SuperScript reverse transcriptase (Invitrogen, Life Technologies) was used to reverse transcription the RNA to cDNA. To do this, the following procedures were adopted: (i) 2 μg RNA, incubated with a 2U (1 U/μl) solution of DNase I (Invitrogen, Life Technologies) for 1 hour at 37°C; (ii) inactivation of DNase I with 2 μl of 25 mM ethylenediaminetetraacetic acid (EDTA) for 10 minutes at 65°C; (iii) incubation with 3 μl of random primers (Invitrogen, Life Technologies) and 1 μl of 10 mM dNTPs (Invitrogen, Life Technologies) for 5 minutes at 56°C, ending with 4°C; (iv) incubation with 5 μl of a ribonuclease inhibitor (40U) or RNaseOUT solution (Invitrogen, Life Technologies) for 2 minutes at room temperature; (v) incubating with 3 μl of a reverse transcriptase solution (200U) for 10 minutes at room temperature; (vi) incubating the mixture for 1 hour at 42°C and then for 15 minutes at 70°C. Control of the reaction was done in parallel without adding reverse transcriptase (called false reverse transcription). The resulting cDNA solution (50 ng/μl) was maintained at –20°C until use.
Real-time PCR (qPCR) using SYBR Green
The commercially available Fast Start Essential DNA Green Master (Roche) commercial blend was utilised for the reactions. Standard curve was performed to determinate the work concentration. Starting from a concentration of 100 ng/μl cDNA, three different sample dilutions (1/8, 1/16 and 1/32) were performed in duplicate. Each reaction mixture contained: 1X Fast Start Essential DNA Green Master, 400 mM sense primer, 400 nM antisense primer, 2 μl of corresponding cDNA dilution and nuclease free water to complete a final volume of 20 μl. The reactions were performed with the Light Cycler 96 System (Roche). Sequence details for both forward and reverse primers are as follows: forward primer 18S: 5′-CGGCTACCACATCCAAGGAA-3′; reverse primer 18S: 5′-GCTGGAATTACCGCGGCT-3′; forward primer MGMT: 5′-GCTGAATGCCTATTTCCACCA-3′; reverse primer MGMT: 5′-CACAACCTTCAGCAGCTTCCA-3′. Signal detection was performed at the end of the elongation step of the reaction. The conditions of the qPCR were: (i) 95°C 10 minutes and (ii) 95°C 15 seconds, 60°C 20 seconds, 72°C 20 seconds (45 cycles). The ratio of relative expression of genes to 18S was calculated using the ΔΔCq method. The Cq values were normalised to the values of the 18S housekeeping gene and the results were expressed as –ΔΔCq or Log2 (RQ), thus indicating the change in expression levels between the sample and the calibrator in the form of increments.
Data collection and statistical analysis
A database was made using the Microsoft Excel 2,000 programme (Microsoft Corporation, USA) with the variables collected without including the identity of the patients. Statistical analysis was performed using SPSS 12.0.0 software. (LEAD Technologies, Chicago, IL, USA). The analysis of the data included the study of the association of variables using the chi-square test and the t-Student test. The survival study was performed using the Kaplan–Meier method. The probability value p < 0.05 was accepted as significant.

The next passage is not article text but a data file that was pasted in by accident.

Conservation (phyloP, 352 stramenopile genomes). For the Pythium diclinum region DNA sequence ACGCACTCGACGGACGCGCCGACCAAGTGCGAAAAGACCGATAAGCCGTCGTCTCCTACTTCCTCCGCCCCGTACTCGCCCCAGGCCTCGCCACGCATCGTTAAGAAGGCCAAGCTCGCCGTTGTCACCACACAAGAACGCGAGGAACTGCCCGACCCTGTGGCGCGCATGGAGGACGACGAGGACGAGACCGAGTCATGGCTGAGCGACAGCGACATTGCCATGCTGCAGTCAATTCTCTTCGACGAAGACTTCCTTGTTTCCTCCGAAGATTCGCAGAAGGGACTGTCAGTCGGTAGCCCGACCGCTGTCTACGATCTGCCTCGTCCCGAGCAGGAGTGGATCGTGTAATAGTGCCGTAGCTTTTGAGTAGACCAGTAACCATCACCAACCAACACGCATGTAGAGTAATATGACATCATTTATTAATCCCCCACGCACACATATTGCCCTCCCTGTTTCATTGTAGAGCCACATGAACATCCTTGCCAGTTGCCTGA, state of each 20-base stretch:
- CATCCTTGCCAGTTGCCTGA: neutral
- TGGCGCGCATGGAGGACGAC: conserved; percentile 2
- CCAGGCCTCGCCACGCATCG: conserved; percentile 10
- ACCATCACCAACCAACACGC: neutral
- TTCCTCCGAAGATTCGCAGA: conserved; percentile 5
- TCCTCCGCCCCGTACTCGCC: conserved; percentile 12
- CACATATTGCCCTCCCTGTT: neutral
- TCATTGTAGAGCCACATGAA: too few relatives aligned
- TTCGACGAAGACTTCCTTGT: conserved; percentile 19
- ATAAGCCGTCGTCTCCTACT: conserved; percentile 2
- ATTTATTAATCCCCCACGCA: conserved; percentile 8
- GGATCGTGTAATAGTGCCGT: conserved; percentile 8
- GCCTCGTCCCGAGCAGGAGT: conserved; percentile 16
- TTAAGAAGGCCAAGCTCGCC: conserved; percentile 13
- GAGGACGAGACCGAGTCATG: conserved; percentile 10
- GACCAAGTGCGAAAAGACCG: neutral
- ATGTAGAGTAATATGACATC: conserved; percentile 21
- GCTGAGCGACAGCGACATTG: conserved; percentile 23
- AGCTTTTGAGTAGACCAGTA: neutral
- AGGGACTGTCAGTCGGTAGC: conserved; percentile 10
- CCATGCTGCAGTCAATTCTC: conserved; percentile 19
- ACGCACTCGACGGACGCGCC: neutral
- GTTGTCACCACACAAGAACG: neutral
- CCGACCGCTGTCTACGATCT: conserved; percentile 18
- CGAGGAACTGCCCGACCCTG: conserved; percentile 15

Table 1 presents a summary of the clinical and pathological features of the 50 patients in the study, 40% were male and included 04 of ≤ 21 years old patients (8%). Most cases (58%) came in at least 90% Karnofsky at diagnosis. Histopathological diagnosis was performed under 2007 WHO classification. The temporal localisation was the most frequent (46%) and the median tumour size was 5 (1.5–7 cm). Most patients went to subtotal surgery (60%) and 40% to total surgery, and 74% received radiation, and 60% received chemotherapy, of which 83.33% received temozolomide.
DNA status in frozen and paraffin tissue samples
In order to evaluate the quality and degradation degree of the DNA obtained from the seven cases in which FFPE and frozen tumour tissue were available, the samples were quantified, analysed by amplification of the 18S ribosomal gene (18S rRNA) and visualised in 3% agarose gel (Figure 1). The results had shown a higher degree of degradation and loss of band intensity in the FFPE samples when compared with the same frozen sample.
Table 1. Clinical and pathological characteristics.
Figure 1. Determination of DNA status in paired paraffin and frozen tissue samples. Visualisation of amplification of the 18S ribosomal gene (18S rRNA) on 3% agarose gel. (A) and (C) Comparison of tumour stored in paraffin-embedded tissue versus frozen in 50ng. (B) and (D) Comparison of tumour stored in paraffin- embedded tissue versus frozen in 150 ng and 100ng, respectively.
MGMT-promoter methylation status
The methylation status of MGMT-promoter was determined in all tumours (n = 50) by MSP. Unmethylated (U) alleles were found in 54% (n = 27) of the tumours, methylation (M) of both alleles in 20% (n = 10) and methylation of only one allele (partial: P) in 26% (n = 13) of the tumours (Figure 2). We did not find differences for the methylation status according to age (p = 0.164), sex (p = 0.647) or tumour size (p = 0.876).